verbosity: 1
    port: 12345
    do-ip4: yes
    do-udp: yes
    do-tcp: yes

    # Wenn IPv6 genutzt wird auf yes ändern
    do-ip6: no

    # Liste der Root-Server
    root-hints: "/var/lib/unbound/root.hints"

    # Vertraut glue nur wenn innerhalb von servers authority
    harden-glue: yes

    # Um DNSSEC zu deaktivieren auf no setzen
    harden-dnssec-stripped: yes

    # Großbuchstaben um Spoof zu erschweren
    use-caps-for-id: yes
    # EDNS Buffergroeße
    edns-buffer-size: 1472

    # TTL für Cache
    cache-min-ttl: 3600
    cache-max-ttl: 86400

    # Oft genutzte Einträge bleiben im Cache
    prefetch: yes

    # Anzahl der Threads (1 reicht fuer kleines LAN)
    num-threads: 1
    # Cache-Speicher. rrset sollte doppelt so groß wie msg sein
    msg-cache-size: 50m
    rrset-cache-size: 100m
    # UDP schneller mit Multithreading (Tux only).
    so-reuseport: yes
    # Stellt sicher, dass Kernel-Buffer groß genug ist wenn Traffic stark ansteigt 
    so-rcvbuf: 1m

    # IP werden nicht aufgelöst

If you can’’t get anything out of my comments, you can read a more detailed description at At the moment only the third and the last line are important. In the third line, the port is specified on which Unbound should listen. And in the last one you enter your address range for your own LAN.

With “systemctl start unbound.service” you test if unbound starts without problems. With “systemctl enable unbound.service” Unbound is started automatically.

Now enter Unbound at Pi-Hole as DNS. Just enter $PI-IP/admin in your browser (instead of $IP-IP use the IP under which the Raspberry is reachable in the LAN). Now the dashboard of Pi-Hole should be displayed. There we click on Login on the left side and log in. Now we select Settings -> DNS on the left. Here I noticed that in the stable version of Pi-Hole you can enter the IP of your own DNS, but no port. After some Google-Fu I found out that it only works with the current beta version. Since I have nothing to lose, I switched to the current beta version with the following commands.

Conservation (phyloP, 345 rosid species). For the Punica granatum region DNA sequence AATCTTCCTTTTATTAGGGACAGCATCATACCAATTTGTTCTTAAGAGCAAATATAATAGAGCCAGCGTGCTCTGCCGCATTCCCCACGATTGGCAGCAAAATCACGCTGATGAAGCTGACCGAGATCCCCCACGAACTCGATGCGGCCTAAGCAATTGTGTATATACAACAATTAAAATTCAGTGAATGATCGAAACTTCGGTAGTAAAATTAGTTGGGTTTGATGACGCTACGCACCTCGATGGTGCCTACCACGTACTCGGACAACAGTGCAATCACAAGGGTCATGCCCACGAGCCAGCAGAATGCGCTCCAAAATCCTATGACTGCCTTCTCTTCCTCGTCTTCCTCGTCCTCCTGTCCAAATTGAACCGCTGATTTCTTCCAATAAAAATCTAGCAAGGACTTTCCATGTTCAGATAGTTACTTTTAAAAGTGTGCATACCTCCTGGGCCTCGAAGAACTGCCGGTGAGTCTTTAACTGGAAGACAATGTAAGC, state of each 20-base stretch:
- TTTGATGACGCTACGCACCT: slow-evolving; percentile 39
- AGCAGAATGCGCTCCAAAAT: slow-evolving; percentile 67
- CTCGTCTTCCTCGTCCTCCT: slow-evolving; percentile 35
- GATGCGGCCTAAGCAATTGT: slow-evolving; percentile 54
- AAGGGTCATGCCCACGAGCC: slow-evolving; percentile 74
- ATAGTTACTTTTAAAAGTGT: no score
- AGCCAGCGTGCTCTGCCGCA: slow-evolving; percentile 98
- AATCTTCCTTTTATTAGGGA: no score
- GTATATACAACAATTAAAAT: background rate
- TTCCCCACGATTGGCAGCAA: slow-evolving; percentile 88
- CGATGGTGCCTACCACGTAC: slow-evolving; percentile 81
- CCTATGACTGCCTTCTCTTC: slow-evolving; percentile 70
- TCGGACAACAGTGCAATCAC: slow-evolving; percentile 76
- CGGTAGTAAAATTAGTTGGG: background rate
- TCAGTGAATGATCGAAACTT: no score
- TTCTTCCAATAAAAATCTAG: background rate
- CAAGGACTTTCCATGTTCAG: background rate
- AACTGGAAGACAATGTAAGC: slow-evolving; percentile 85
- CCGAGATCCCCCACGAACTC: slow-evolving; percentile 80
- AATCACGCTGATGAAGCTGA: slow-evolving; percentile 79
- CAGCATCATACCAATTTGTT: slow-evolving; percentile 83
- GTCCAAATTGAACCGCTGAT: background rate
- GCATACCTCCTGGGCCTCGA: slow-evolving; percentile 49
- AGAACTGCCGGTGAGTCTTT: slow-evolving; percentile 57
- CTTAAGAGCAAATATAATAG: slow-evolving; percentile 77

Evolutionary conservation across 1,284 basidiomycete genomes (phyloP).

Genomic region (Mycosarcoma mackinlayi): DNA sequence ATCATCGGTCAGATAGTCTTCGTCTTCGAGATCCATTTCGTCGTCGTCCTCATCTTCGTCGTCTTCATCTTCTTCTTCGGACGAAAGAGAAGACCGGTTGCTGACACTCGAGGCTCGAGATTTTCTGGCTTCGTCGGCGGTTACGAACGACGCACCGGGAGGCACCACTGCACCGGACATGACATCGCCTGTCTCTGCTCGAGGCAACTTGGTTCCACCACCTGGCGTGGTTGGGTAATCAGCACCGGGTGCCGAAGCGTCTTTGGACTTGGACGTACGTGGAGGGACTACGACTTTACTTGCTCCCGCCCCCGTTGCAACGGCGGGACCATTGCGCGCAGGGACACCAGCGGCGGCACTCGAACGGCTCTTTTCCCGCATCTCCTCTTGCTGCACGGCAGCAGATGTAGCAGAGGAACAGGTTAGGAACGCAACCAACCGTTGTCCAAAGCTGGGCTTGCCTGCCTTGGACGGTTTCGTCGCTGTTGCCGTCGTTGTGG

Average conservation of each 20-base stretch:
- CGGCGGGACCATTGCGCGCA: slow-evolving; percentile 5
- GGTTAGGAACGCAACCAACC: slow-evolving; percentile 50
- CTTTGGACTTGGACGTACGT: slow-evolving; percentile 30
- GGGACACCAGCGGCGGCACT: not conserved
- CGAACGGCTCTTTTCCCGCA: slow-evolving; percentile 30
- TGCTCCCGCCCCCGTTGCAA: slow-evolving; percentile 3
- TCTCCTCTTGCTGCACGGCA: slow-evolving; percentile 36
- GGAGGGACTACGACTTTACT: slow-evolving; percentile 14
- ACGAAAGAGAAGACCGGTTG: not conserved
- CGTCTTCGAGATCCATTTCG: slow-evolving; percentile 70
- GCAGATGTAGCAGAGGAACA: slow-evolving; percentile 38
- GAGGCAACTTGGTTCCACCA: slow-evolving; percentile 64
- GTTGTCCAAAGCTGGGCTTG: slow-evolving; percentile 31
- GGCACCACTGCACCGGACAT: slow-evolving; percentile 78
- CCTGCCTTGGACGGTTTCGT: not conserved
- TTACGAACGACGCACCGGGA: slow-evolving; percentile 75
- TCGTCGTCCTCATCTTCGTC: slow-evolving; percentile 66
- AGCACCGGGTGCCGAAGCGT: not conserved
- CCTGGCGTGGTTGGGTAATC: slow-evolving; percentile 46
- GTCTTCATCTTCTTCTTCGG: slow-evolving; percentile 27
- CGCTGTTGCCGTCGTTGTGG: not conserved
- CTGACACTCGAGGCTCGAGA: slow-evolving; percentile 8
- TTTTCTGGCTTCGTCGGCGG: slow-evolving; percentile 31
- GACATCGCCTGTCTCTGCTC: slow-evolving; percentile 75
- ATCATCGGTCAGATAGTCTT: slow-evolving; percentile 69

echo "FTLDNS" | sudo tee /etc/pihole/ftlbranch
pihole checkout core FTLDNS 
pihole checkout web FTLDNS

Now you can enter under Settings -> DNS (instead of 12345 you use the port specified in the configuration file (# is intentional and must be specified here).

Now we have to tell the devices in the network to use the Pi-Hole as DNS. To do this we either store the IP of the Raspberry Pi in the router or adjust the DNS settings on the respective devices (/etc/resolv.conf, netctl profiles etc.).

As a conclusion after about 24 hours with the combination of Pi-Hole and Unbound I can make the following statements so far:

  • Apt is damn slow compared to pacman
  • I’ll never make friends with a distribution that uses sudo for every crap, so I’ll probably activate the root account or install Arch again.
  • If Unbound doesn’t know the IP of a website yet, there will be a short delay until the page is displayed. After that everything goes very fast.
  • If you look at the statistics of Pi-Hole, you will notice how much crap is filtered. With me it is up to 30.4 percent of all inquiries which disappear in the hole.

As far as the statistics are concerned, I noticed that they are updated every minute. Since I don’t need current statistics and to avoid unnecessary write operations on the memory card I created the file /etc/pihole/pihole-FTL.conf and entered DBINTERVAL=60.0 there. Now the write process is still done every 60 minutes. This is absolutely sufficient for me, since the filter process continues as normal.

But this solution has a disadvantage for me. For various things like geo-blocking I use a VPN provider. The current provider (which will probably also apply to most other providers) unfortunately does not allow you to enter your own DNS to prevent so-called DNS leaks. So I will continue to use uBlock Origin in my browser. Especially since Pi-Hole can’t filter some things like these annoying cookie hints.

Linux | OSBN